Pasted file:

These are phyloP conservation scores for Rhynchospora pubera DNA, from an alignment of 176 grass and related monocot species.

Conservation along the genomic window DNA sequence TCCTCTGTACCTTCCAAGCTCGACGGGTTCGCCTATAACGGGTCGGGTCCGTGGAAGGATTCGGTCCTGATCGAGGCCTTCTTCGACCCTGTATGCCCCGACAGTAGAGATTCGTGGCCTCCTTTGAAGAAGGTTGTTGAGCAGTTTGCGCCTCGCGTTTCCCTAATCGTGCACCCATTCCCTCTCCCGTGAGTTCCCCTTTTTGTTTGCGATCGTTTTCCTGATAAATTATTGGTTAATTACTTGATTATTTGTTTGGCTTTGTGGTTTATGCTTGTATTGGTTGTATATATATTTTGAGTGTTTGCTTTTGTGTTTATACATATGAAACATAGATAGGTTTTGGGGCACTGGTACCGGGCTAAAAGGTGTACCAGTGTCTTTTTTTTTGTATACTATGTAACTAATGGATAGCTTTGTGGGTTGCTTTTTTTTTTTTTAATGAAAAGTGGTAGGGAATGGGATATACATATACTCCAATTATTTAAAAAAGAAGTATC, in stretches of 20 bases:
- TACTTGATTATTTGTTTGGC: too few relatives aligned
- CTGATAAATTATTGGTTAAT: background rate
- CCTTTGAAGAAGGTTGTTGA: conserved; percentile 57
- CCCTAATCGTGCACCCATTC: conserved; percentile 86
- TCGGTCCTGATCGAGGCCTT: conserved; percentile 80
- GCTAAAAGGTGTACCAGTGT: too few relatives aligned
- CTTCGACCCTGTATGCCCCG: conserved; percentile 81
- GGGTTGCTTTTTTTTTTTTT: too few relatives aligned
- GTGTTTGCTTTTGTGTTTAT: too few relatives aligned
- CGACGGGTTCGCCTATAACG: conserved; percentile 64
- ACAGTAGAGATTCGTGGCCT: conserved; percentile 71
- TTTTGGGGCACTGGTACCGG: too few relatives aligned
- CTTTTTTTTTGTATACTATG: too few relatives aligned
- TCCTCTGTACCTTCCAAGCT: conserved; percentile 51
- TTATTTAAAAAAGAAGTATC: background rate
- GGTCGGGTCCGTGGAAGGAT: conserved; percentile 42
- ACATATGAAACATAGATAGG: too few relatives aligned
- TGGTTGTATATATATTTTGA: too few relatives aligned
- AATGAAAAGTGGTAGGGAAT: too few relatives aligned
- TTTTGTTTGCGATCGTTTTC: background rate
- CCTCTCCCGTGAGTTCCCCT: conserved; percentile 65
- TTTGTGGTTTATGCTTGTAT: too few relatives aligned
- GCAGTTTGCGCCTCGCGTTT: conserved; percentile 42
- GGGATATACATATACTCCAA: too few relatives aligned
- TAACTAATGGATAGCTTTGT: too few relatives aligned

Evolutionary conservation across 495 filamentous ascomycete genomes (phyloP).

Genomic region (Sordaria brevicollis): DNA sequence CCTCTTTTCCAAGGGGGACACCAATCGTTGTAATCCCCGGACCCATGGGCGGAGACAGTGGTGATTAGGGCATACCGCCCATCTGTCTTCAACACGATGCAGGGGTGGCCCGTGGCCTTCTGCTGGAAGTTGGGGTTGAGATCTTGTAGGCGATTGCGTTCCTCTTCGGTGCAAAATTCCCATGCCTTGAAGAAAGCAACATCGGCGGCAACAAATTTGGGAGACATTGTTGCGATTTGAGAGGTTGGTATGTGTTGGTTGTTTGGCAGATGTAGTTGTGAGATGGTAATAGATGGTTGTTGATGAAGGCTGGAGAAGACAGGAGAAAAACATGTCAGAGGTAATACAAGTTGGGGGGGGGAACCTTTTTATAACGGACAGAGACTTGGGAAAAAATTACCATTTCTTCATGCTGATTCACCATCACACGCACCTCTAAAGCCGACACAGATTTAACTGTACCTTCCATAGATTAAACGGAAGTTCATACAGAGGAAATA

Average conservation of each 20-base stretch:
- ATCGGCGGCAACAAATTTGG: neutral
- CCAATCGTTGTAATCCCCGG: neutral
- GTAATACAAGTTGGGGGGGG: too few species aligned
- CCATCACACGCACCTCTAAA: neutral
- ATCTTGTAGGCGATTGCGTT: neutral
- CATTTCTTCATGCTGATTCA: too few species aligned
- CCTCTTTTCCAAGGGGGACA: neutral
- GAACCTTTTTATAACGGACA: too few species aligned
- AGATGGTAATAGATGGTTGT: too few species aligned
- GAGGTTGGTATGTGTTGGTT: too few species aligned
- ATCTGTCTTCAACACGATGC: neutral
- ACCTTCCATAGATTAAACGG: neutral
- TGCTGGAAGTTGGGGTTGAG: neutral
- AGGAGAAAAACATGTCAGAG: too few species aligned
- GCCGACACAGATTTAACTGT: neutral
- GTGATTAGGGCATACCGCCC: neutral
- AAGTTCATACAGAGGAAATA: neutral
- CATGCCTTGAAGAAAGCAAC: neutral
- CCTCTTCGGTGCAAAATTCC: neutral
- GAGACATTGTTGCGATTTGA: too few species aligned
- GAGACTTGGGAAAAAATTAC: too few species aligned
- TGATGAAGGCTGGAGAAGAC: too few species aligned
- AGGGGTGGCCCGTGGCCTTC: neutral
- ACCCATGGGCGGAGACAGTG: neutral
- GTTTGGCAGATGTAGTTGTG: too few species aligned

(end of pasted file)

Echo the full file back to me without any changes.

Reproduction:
These are phyloP conservation scores for Rhynchospora pubera DNA, from an alignment of 176 grass and related monocot species.

Conservation along the genomic window DNA sequence TCCTCTGTACCTTCCAAGCTCGACGGGTTCGCCTATAACGGGTCGGGTCCGTGGAAGGATTCGGTCCTGATCGAGGCCTTCTTCGACCCTGTATGCCCCGACAGTAGAGATTCGTGGCCTCCTTTGAAGAAGGTTGTTGAGCAGTTTGCGCCTCGCGTTTCCCTAATCGTGCACCCATTCCCTCTCCCGTGAGTTCCCCTTTTTGTTTGCGATCGTTTTCCTGATAAATTATTGGTTAATTACTTGATTATTTGTTTGGCTTTGTGGTTTATGCTTGTATTGGTTGTATATATATTTTGAGTGTTTGCTTTTGTGTTTATACATATGAAACATAGATAGGTTTTGGGGCACTGGTACCGGGCTAAAAGGTGTACCAGTGTCTTTTTTTTTGTATACTATGTAACTAATGGATAGCTTTGTGGGTTGCTTTTTTTTTTTTTAATGAAAAGTGGTAGGGAATGGGATATACATATACTCCAATTATTTAAAAAAGAAGTATC, in stretches of 20 bases:
- TACTTGATTATTTGTTTGGC: too few relatives aligned
- CTGATAAATTATTGGTTAAT: background rate
- CCTTTGAAGAAGGTTGTTGA: conserved; percentile 57
- CCCTAATCGTGCACCCATTC: conserved; percentile 86
- TCGGTCCTGATCGAGGCCTT: conserved; percentile 80
- GCTAAAAGGTGTACCAGTGT: too few relatives aligned
- CTTCGACCCTGTATGCCCCG: conserved; percentile 81
- GGGTTGCTTTTTTTTTTTTT: too few relatives aligned
- GTGTTTGCTTTTGTGTTTAT: too few relatives aligned
- CGACGGGTTCGCCTATAACG: conserved; percentile 64
- ACAGTAGAGATTCGTGGCCT: conserved; percentile 71
- TTTTGGGGCACTGGTACCGG: too few relatives aligned
- CTTTTTTTTTGTATACTATG: too few relatives aligned
- TCCTCTGTACCTTCCAAGCT: conserved; percentile 51
- TTATTTAAAAAAGAAGTATC: background rate
- GGTCGGGTCCGTGGAAGGAT: conserved; percentile 42
- ACATATGAAACATAGATAGG: too few relatives aligned
- TGGTTGTATATATATTTTGA: too few relatives aligned
- AATGAAAAGTGGTAGGGAAT: too few relatives aligned
- TTTTGTTTGCGATCGTTTTC: background rate
- CCTCTCCCGTGAGTTCCCCT: conserved; percentile 65
- TTTGTGGTTTATGCTTGTAT: too few relatives aligned
- GCAGTTTGCGCCTCGCGTTT: conserved; percentile 42
- GGGATATACATATACTCCAA: too few relatives aligned
- TAACTAATGGATAGCTTTGT: too few relatives aligned

Evolutionary conservation across 495 filamentous ascomycete genomes (phyloP).

Genomic region (Sordaria brevicollis): DNA sequence CCTCTTTTCCAAGGGGGACACCAATCGTTGTAATCCCCGGACCCATGGGCGGAGACAGTGGTGATTAGGGCATACCGCCCATCTGTCTTCAACACGATGCAGGGGTGGCCCGTGGCCTTCTGCTGGAAGTTGGGGTTGAGATCTTGTAGGCGATTGCGTTCCTCTTCGGTGCAAAATTCCCATGCCTTGAAGAAAGCAACATCGGCGGCAACAAATTTGGGAGACATTGTTGCGATTTGAGAGGTTGGTATGTGTTGGTTGTTTGGCAGATGTAGTTGTGAGATGGTAATAGATGGTTGTTGATGAAGGCTGGAGAAGACAGGAGAAAAACATGTCAGAGGTAATACAAGTTGGGGGGGGGAACCTTTTTATAACGGACAGAGACTTGGGAAAAAATTACCATTTCTTCATGCTGATTCACCATCACACGCACCTCTAAAGCCGACACAGATTTAACTGTACCTTCCATAGATTAAACGGAAGTTCATACAGAGGAAATA

Average conservation of each 20-base stretch:
- ATCGGCGGCAACAAATTTGG: neutral
- CCAATCGTTGTAATCCCCGG: neutral
- GTAATACAAGTTGGGGGGGG: too few species aligned
- CCATCACACGCACCTCTAAA: neutral
- ATCTTGTAGGCGATTGCGTT: neutral
- CATTTCTTCATGCTGATTCA: too few species aligned
- CCTCTTTTCCAAGGGGGACA: neutral
- GAACCTTTTTATAACGGACA: too few species aligned
- AGATGGTAATAGATGGTTGT: too few species aligned
- GAGGTTGGTATGTGTTGGTT: too few species aligned
- ATCTGTCTTCAACACGATGC: neutral
- ACCTTCCATAGATTAAACGG: neutral
- TGCTGGAAGTTGGGGTTGAG: neutral
- AGGAGAAAAACATGTCAGAG: too few species aligned
- GCCGACACAGATTTAACTGT: neutral
- GTGATTAGGGCATACCGCCC: neutral
- AAGTTCATACAGAGGAAATA: neutral
- CATGCCTTGAAGAAAGCAAC: neutral
- CCTCTTCGGTGCAAAATTCC: neutral
- GAGACATTGTTGCGATTTGA: too few species aligned
- GAGACTTGGGAAAAAATTAC: too few species aligned
- TGATGAAGGCTGGAGAAGAC: too few species aligned
- AGGGGTGGCCCGTGGCCTTC: neutral
- ACCCATGGGCGGAGACAGTG: neutral
- GTTTGGCAGATGTAGTTGTG: too few species aligned